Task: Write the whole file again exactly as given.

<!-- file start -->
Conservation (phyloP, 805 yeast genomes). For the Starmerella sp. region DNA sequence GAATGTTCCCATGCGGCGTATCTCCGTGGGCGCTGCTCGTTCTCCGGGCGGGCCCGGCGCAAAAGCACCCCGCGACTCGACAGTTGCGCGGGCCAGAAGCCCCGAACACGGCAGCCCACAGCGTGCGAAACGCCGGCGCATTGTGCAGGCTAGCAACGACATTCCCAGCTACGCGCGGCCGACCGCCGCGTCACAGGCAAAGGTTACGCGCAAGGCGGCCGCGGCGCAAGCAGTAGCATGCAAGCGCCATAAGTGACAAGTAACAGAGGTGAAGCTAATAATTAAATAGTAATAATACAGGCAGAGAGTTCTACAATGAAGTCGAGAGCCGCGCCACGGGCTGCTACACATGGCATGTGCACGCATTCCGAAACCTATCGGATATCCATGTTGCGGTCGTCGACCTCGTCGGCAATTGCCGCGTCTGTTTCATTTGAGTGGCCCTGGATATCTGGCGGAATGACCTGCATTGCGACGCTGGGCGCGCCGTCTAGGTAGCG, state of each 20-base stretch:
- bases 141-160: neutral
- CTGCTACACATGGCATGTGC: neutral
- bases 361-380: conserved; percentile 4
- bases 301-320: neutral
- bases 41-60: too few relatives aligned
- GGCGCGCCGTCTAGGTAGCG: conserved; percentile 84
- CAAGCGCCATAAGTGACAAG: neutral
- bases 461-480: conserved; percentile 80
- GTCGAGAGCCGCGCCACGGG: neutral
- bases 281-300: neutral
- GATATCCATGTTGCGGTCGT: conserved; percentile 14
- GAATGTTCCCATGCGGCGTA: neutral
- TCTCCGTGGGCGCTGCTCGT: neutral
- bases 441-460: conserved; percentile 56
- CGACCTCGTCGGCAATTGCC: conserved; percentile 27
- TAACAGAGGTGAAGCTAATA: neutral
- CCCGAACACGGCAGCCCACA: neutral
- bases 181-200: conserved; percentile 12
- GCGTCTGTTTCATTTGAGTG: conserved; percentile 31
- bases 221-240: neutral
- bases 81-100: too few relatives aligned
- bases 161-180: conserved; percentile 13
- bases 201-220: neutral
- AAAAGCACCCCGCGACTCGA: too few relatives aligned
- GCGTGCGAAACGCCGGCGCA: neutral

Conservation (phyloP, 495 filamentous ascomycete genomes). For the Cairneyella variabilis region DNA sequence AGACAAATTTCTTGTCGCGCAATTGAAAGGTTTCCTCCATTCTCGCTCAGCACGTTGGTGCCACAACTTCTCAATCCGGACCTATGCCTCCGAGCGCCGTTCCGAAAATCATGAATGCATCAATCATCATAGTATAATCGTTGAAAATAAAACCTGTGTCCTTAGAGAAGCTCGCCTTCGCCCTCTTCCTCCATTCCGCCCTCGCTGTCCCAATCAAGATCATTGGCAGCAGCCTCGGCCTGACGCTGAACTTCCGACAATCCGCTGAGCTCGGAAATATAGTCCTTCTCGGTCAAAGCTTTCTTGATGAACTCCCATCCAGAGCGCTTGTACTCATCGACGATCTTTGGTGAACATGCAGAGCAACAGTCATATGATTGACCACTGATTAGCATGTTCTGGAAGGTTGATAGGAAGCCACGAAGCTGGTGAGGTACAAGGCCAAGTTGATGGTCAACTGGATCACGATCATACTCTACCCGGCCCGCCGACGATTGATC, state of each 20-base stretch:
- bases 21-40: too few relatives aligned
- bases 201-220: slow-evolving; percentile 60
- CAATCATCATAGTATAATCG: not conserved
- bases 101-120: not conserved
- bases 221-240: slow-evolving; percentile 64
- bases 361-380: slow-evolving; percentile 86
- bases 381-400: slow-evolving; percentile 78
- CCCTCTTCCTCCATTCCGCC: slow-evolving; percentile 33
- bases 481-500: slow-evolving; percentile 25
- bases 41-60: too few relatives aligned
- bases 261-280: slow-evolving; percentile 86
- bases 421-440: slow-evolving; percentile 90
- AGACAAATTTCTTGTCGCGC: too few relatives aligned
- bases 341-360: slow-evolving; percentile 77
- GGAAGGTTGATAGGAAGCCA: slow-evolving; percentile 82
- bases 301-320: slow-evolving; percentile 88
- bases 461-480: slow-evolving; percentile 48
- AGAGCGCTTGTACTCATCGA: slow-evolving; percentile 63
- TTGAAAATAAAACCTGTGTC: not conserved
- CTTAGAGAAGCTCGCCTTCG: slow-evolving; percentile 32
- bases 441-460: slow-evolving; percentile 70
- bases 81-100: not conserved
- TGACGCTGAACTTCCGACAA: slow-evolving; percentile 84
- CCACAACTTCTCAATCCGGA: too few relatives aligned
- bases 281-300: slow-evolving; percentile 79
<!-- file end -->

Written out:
Conservation (phyloP, 805 yeast genomes). For the Starmerella sp. region DNA sequence GAATGTTCCCATGCGGCGTATCTCCGTGGGCGCTGCTCGTTCTCCGGGCGGGCCCGGCGCAAAAGCACCCCGCGACTCGACAGTTGCGCGGGCCAGAAGCCCCGAACACGGCAGCCCACAGCGTGCGAAACGCCGGCGCATTGTGCAGGCTAGCAACGACATTCCCAGCTACGCGCGGCCGACCGCCGCGTCACAGGCAAAGGTTACGCGCAAGGCGGCCGCGGCGCAAGCAGTAGCATGCAAGCGCCATAAGTGACAAGTAACAGAGGTGAAGCTAATAATTAAATAGTAATAATACAGGCAGAGAGTTCTACAATGAAGTCGAGAGCCGCGCCACGGGCTGCTACACATGGCATGTGCACGCATTCCGAAACCTATCGGATATCCATGTTGCGGTCGTCGACCTCGTCGGCAATTGCCGCGTCTGTTTCATTTGAGTGGCCCTGGATATCTGGCGGAATGACCTGCATTGCGACGCTGGGCGCGCCGTCTAGGTAGCG, state of each 20-base stretch:
- bases 141-160: neutral
- CTGCTACACATGGCATGTGC: neutral
- bases 361-380: conserved; percentile 4
- bases 301-320: neutral
- bases 41-60: too few relatives aligned
- GGCGCGCCGTCTAGGTAGCG: conserved; percentile 84
- CAAGCGCCATAAGTGACAAG: neutral
- bases 461-480: conserved; percentile 80
- GTCGAGAGCCGCGCCACGGG: neutral
- bases 281-300: neutral
- GATATCCATGTTGCGGTCGT: conserved; percentile 14
- GAATGTTCCCATGCGGCGTA: neutral
- TCTCCGTGGGCGCTGCTCGT: neutral
- bases 441-460: conserved; percentile 56
- CGACCTCGTCGGCAATTGCC: conserved; percentile 27
- TAACAGAGGTGAAGCTAATA: neutral
- CCCGAACACGGCAGCCCACA: neutral
- bases 181-200: conserved; percentile 12
- GCGTCTGTTTCATTTGAGTG: conserved; percentile 31
- bases 221-240: neutral
- bases 81-100: too few relatives aligned
- bases 161-180: conserved; percentile 13
- bases 201-220: neutral
- AAAAGCACCCCGCGACTCGA: too few relatives aligned
- GCGTGCGAAACGCCGGCGCA: neutral

Conservation (phyloP, 495 filamentous ascomycete genomes). For the Cairneyella variabilis region DNA sequence AGACAAATTTCTTGTCGCGCAATTGAAAGGTTTCCTCCATTCTCGCTCAGCACGTTGGTGCCACAACTTCTCAATCCGGACCTATGCCTCCGAGCGCCGTTCCGAAAATCATGAATGCATCAATCATCATAGTATAATCGTTGAAAATAAAACCTGTGTCCTTAGAGAAGCTCGCCTTCGCCCTCTTCCTCCATTCCGCCCTCGCTGTCCCAATCAAGATCATTGGCAGCAGCCTCGGCCTGACGCTGAACTTCCGACAATCCGCTGAGCTCGGAAATATAGTCCTTCTCGGTCAAAGCTTTCTTGATGAACTCCCATCCAGAGCGCTTGTACTCATCGACGATCTTTGGTGAACATGCAGAGCAACAGTCATATGATTGACCACTGATTAGCATGTTCTGGAAGGTTGATAGGAAGCCACGAAGCTGGTGAGGTACAAGGCCAAGTTGATGGTCAACTGGATCACGATCATACTCTACCCGGCCCGCCGACGATTGATC, state of each 20-base stretch:
- bases 21-40: too few relatives aligned
- bases 201-220: slow-evolving; percentile 60
- CAATCATCATAGTATAATCG: not conserved
- bases 101-120: not conserved
- bases 221-240: slow-evolving; percentile 64
- bases 361-380: slow-evolving; percentile 86
- bases 381-400: slow-evolving; percentile 78
- CCCTCTTCCTCCATTCCGCC: slow-evolving; percentile 33
- bases 481-500: slow-evolving; percentile 25
- bases 41-60: too few relatives aligned
- bases 261-280: slow-evolving; percentile 86
- bases 421-440: slow-evolving; percentile 90
- AGACAAATTTCTTGTCGCGC: too few relatives aligned
- bases 341-360: slow-evolving; percentile 77
- GGAAGGTTGATAGGAAGCCA: slow-evolving; percentile 82
- bases 301-320: slow-evolving; percentile 88
- bases 461-480: slow-evolving; percentile 48
- AGAGCGCTTGTACTCATCGA: slow-evolving; percentile 63
- TTGAAAATAAAACCTGTGTC: not conserved
- CTTAGAGAAGCTCGCCTTCG: slow-evolving; percentile 32
- bases 441-460: slow-evolving; percentile 70
- bases 81-100: not conserved
- TGACGCTGAACTTCCGACAA: slow-evolving; percentile 84
- CCACAACTTCTCAATCCGGA: too few relatives aligned
- bases 281-300: slow-evolving; percentile 79